When Ohio Rep. John Boehner was sworn in as Speaker of the House Wednesday, it offered a rare mirror image of the last gavel hand-off. In 2006, then-Majority Leader John Boehner, sporting a deeper tan than this week, handed the gavel over to California Rep. Nancy Pelosi.
The scene lent itself to the compare-and-contrast exercises politicos love so much, some even noting that Pelosi wore a more bipartisan purple suit in ’06 but a true-blue suit this week.
But perhaps the most striking difference was the difference in tone and length of the speeches. Pelosi gave almost a 12-minute defense of her record, lauding the accomplishments of the 111th Congress at length before shifting at the end to a gracious introduction for the incoming Speaker. Boehner’s speech, a surprisingly dry-eyed affair, was relatively modest at a little over 10-minutes long.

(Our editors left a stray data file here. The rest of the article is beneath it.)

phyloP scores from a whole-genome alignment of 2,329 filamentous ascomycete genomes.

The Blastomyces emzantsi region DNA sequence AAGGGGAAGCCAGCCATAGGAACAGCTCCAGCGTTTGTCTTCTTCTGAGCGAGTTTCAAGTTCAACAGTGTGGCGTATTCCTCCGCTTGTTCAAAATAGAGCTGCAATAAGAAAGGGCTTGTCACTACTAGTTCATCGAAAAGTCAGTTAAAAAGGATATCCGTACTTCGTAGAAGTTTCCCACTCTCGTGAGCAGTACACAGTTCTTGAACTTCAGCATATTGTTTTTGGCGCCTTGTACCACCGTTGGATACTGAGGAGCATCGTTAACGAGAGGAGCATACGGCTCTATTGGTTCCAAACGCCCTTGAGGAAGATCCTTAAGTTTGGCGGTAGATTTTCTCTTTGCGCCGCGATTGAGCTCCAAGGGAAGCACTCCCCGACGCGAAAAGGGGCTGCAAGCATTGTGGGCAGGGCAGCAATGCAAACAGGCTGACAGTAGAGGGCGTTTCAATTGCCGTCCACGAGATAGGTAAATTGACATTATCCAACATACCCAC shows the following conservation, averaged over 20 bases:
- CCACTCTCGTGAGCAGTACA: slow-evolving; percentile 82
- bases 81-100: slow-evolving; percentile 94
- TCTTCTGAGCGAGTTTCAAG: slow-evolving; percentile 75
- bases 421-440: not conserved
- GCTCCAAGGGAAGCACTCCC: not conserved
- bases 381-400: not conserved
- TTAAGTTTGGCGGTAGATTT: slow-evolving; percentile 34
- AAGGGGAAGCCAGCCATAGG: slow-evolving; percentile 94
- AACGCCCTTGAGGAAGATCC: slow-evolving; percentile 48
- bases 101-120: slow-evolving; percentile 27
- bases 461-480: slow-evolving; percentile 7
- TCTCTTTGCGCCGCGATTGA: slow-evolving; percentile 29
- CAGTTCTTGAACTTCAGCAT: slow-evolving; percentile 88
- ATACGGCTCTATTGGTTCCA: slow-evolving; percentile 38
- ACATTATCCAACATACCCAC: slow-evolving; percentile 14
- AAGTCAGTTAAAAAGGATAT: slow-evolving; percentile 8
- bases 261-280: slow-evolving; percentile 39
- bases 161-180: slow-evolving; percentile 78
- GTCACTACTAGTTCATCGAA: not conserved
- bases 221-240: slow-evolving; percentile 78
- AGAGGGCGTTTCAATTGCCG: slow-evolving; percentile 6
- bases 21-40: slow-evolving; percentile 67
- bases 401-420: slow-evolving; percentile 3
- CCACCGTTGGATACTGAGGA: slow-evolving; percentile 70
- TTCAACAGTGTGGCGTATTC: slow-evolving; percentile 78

National Review editor Rich Lowry praised the humility of the speech, which began with a reminder that “you are dust, and to dust you shall return.”
In 2006, when Pelosi was rightfully the woman of the hour, she nearly tripled Boehner’s speech length. He spoke for about seven minutes, calling the naming of the first woman speaker “a cause for celebration,” for Democrats, Republicans, and independents. Pelosi spoke for 19 minutes before calling all the children in the chamber down to the podium.
But when it comes to modern Speaker speeches, the length of Newt Gingrich’s outdid both Boehner and Pelosi. When Gingrich took the gavel in January 1995, Missouri Rep. Dick Gephardt introduced him with a six-minute speech. Gingrich spoke for 35 minutes, covering history, faith, family, philosophy, the creation of the gavel he held, and de Toqueville, among other things.